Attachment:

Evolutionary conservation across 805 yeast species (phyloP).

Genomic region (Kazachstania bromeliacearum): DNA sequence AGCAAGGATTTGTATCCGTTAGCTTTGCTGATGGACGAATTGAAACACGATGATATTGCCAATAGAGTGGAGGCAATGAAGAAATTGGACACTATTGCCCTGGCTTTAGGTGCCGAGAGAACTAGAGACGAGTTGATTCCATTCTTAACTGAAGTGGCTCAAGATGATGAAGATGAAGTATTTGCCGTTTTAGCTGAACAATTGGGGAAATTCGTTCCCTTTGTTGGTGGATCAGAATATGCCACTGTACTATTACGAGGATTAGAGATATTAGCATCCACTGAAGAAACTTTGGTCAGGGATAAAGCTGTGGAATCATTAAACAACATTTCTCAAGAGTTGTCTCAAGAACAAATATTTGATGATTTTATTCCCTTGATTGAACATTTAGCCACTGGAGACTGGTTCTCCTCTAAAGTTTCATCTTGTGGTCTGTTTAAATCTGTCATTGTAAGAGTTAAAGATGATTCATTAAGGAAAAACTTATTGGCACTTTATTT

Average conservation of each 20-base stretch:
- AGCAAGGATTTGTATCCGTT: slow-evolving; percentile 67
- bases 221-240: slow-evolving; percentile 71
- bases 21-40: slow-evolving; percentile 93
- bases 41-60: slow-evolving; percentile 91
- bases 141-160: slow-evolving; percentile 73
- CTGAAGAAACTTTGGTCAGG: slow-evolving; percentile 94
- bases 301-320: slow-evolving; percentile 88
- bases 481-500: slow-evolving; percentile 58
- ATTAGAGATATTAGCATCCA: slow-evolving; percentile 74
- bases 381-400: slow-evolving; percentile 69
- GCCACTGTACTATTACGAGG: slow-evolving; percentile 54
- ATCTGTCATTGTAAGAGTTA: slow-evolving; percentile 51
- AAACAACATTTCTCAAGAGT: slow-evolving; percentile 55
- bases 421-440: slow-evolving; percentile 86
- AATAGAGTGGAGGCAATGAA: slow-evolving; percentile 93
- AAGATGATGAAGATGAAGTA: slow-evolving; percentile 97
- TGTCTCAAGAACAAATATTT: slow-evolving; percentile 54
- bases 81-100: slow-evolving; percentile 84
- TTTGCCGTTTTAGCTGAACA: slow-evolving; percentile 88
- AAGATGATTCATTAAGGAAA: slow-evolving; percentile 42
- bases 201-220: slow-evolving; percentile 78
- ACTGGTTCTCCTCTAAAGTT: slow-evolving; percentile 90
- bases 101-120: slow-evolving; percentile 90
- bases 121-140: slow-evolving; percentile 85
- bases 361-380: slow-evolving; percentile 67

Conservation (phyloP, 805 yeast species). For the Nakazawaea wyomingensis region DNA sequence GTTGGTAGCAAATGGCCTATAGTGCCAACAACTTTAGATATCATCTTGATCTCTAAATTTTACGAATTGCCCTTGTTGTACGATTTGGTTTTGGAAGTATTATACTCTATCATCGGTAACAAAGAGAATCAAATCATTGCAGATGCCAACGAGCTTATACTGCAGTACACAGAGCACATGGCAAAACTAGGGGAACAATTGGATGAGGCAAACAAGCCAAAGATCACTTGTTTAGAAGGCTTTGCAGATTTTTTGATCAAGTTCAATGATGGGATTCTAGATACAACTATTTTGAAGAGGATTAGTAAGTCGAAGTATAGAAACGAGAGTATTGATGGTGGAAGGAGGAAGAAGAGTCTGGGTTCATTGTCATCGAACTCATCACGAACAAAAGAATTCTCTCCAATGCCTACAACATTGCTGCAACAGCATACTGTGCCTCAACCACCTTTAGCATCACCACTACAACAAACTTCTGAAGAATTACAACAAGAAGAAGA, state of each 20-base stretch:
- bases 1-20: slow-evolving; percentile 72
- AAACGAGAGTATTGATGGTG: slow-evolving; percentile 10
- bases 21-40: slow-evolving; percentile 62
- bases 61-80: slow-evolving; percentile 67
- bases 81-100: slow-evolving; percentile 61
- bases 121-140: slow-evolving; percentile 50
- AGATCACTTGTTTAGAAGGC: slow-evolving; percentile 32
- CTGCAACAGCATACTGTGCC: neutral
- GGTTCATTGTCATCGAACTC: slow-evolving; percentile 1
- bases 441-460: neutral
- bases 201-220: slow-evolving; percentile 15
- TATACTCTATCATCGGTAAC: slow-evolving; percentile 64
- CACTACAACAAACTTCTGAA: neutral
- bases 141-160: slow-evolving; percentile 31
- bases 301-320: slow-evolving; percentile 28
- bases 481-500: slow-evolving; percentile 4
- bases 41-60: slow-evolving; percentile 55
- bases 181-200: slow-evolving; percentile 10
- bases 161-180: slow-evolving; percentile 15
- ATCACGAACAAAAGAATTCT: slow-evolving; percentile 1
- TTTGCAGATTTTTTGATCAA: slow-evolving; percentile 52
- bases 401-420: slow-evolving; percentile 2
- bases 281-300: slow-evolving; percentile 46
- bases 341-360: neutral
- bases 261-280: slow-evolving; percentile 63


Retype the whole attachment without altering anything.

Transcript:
Evolutionary conservation across 805 yeast species (phyloP).

Genomic region (Kazachstania bromeliacearum): DNA sequence AGCAAGGATTTGTATCCGTTAGCTTTGCTGATGGACGAATTGAAACACGATGATATTGCCAATAGAGTGGAGGCAATGAAGAAATTGGACACTATTGCCCTGGCTTTAGGTGCCGAGAGAACTAGAGACGAGTTGATTCCATTCTTAACTGAAGTGGCTCAAGATGATGAAGATGAAGTATTTGCCGTTTTAGCTGAACAATTGGGGAAATTCGTTCCCTTTGTTGGTGGATCAGAATATGCCACTGTACTATTACGAGGATTAGAGATATTAGCATCCACTGAAGAAACTTTGGTCAGGGATAAAGCTGTGGAATCATTAAACAACATTTCTCAAGAGTTGTCTCAAGAACAAATATTTGATGATTTTATTCCCTTGATTGAACATTTAGCCACTGGAGACTGGTTCTCCTCTAAAGTTTCATCTTGTGGTCTGTTTAAATCTGTCATTGTAAGAGTTAAAGATGATTCATTAAGGAAAAACTTATTGGCACTTTATTT

Average conservation of each 20-base stretch:
- AGCAAGGATTTGTATCCGTT: slow-evolving; percentile 67
- bases 221-240: slow-evolving; percentile 71
- bases 21-40: slow-evolving; percentile 93
- bases 41-60: slow-evolving; percentile 91
- bases 141-160: slow-evolving; percentile 73
- CTGAAGAAACTTTGGTCAGG: slow-evolving; percentile 94
- bases 301-320: slow-evolving; percentile 88
- bases 481-500: slow-evolving; percentile 58
- ATTAGAGATATTAGCATCCA: slow-evolving; percentile 74
- bases 381-400: slow-evolving; percentile 69
- GCCACTGTACTATTACGAGG: slow-evolving; percentile 54
- ATCTGTCATTGTAAGAGTTA: slow-evolving; percentile 51
- AAACAACATTTCTCAAGAGT: slow-evolving; percentile 55
- bases 421-440: slow-evolving; percentile 86
- AATAGAGTGGAGGCAATGAA: slow-evolving; percentile 93
- AAGATGATGAAGATGAAGTA: slow-evolving; percentile 97
- TGTCTCAAGAACAAATATTT: slow-evolving; percentile 54
- bases 81-100: slow-evolving; percentile 84
- TTTGCCGTTTTAGCTGAACA: slow-evolving; percentile 88
- AAGATGATTCATTAAGGAAA: slow-evolving; percentile 42
- bases 201-220: slow-evolving; percentile 78
- ACTGGTTCTCCTCTAAAGTT: slow-evolving; percentile 90
- bases 101-120: slow-evolving; percentile 90
- bases 121-140: slow-evolving; percentile 85
- bases 361-380: slow-evolving; percentile 67

Conservation (phyloP, 805 yeast species). For the Nakazawaea wyomingensis region DNA sequence GTTGGTAGCAAATGGCCTATAGTGCCAACAACTTTAGATATCATCTTGATCTCTAAATTTTACGAATTGCCCTTGTTGTACGATTTGGTTTTGGAAGTATTATACTCTATCATCGGTAACAAAGAGAATCAAATCATTGCAGATGCCAACGAGCTTATACTGCAGTACACAGAGCACATGGCAAAACTAGGGGAACAATTGGATGAGGCAAACAAGCCAAAGATCACTTGTTTAGAAGGCTTTGCAGATTTTTTGATCAAGTTCAATGATGGGATTCTAGATACAACTATTTTGAAGAGGATTAGTAAGTCGAAGTATAGAAACGAGAGTATTGATGGTGGAAGGAGGAAGAAGAGTCTGGGTTCATTGTCATCGAACTCATCACGAACAAAAGAATTCTCTCCAATGCCTACAACATTGCTGCAACAGCATACTGTGCCTCAACCACCTTTAGCATCACCACTACAACAAACTTCTGAAGAATTACAACAAGAAGAAGA, state of each 20-base stretch:
- bases 1-20: slow-evolving; percentile 72
- AAACGAGAGTATTGATGGTG: slow-evolving; percentile 10
- bases 21-40: slow-evolving; percentile 62
- bases 61-80: slow-evolving; percentile 67
- bases 81-100: slow-evolving; percentile 61
- bases 121-140: slow-evolving; percentile 50
- AGATCACTTGTTTAGAAGGC: slow-evolving; percentile 32
- CTGCAACAGCATACTGTGCC: neutral
- GGTTCATTGTCATCGAACTC: slow-evolving; percentile 1
- bases 441-460: neutral
- bases 201-220: slow-evolving; percentile 15
- TATACTCTATCATCGGTAAC: slow-evolving; percentile 64
- CACTACAACAAACTTCTGAA: neutral
- bases 141-160: slow-evolving; percentile 31
- bases 301-320: slow-evolving; percentile 28
- bases 481-500: slow-evolving; percentile 4
- bases 41-60: slow-evolving; percentile 55
- bases 181-200: slow-evolving; percentile 10
- bases 161-180: slow-evolving; percentile 15
- ATCACGAACAAAAGAATTCT: slow-evolving; percentile 1
- TTTGCAGATTTTTTGATCAA: slow-evolving; percentile 52
- bases 401-420: slow-evolving; percentile 2
- bases 281-300: slow-evolving; percentile 46
- bases 341-360: neutral
- bases 261-280: slow-evolving; percentile 63